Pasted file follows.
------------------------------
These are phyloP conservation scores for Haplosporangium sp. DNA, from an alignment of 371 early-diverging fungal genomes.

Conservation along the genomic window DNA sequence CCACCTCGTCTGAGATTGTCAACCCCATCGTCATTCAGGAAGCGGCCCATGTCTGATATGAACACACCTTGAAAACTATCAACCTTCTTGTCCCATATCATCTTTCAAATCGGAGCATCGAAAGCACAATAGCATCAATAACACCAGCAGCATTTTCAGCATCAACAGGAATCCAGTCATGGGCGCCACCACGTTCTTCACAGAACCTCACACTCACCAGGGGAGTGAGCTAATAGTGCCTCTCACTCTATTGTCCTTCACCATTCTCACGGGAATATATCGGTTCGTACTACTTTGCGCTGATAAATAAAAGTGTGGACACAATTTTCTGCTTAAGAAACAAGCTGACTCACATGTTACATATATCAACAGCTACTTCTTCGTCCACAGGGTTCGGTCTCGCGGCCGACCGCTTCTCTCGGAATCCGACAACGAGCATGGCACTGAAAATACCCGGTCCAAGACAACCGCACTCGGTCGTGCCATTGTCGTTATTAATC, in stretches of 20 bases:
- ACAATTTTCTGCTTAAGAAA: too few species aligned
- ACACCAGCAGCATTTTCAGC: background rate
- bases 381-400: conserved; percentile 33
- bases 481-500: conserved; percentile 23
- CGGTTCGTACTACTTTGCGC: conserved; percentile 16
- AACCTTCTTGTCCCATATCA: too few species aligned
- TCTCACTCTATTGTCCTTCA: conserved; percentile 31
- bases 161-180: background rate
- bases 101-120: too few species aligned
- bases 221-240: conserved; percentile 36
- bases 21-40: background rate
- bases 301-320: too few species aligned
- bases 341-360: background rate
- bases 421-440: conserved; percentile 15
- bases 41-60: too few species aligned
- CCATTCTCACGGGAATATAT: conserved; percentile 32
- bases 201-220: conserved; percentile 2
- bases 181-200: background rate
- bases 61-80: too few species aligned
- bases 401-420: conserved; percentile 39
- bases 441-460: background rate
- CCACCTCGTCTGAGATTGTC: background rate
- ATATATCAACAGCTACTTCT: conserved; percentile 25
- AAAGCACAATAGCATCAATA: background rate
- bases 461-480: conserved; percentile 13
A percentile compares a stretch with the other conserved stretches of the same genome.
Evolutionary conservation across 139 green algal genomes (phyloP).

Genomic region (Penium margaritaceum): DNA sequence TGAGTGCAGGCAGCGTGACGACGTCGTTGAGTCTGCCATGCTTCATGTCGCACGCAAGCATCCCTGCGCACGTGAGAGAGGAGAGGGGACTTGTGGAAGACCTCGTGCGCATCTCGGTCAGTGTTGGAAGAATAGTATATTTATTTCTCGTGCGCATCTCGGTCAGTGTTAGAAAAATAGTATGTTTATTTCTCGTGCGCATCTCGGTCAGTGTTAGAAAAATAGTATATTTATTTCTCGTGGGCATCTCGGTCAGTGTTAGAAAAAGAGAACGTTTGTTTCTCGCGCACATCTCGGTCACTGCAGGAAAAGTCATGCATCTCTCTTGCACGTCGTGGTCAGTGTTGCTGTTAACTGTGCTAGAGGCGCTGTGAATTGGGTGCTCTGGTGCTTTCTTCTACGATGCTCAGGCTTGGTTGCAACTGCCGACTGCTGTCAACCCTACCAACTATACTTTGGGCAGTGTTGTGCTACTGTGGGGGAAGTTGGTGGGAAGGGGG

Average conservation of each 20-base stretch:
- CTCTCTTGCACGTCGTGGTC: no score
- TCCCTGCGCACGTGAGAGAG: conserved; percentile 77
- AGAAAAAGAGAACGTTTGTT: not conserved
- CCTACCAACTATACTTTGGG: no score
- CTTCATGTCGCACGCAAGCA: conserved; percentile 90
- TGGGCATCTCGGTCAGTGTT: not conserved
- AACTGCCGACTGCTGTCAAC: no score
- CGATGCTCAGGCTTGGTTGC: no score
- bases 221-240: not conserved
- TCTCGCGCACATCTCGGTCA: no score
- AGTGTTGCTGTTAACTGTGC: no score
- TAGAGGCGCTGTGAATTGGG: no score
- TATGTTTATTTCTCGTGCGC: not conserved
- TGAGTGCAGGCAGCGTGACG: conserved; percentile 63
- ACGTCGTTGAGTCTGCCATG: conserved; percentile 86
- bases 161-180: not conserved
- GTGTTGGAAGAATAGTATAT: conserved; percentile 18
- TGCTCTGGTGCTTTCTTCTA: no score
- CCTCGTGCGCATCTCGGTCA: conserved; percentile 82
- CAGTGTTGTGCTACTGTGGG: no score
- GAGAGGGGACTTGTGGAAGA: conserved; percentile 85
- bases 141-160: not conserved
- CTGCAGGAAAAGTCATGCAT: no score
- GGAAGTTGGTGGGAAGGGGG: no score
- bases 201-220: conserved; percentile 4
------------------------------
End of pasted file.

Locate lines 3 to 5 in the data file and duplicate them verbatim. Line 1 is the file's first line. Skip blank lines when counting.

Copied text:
- ACAATTTTCTGCTTAAGAAA: too few species aligned
- ACACCAGCAGCATTTTCAGC: background rate
- bases 381-400: conserved; percentile 33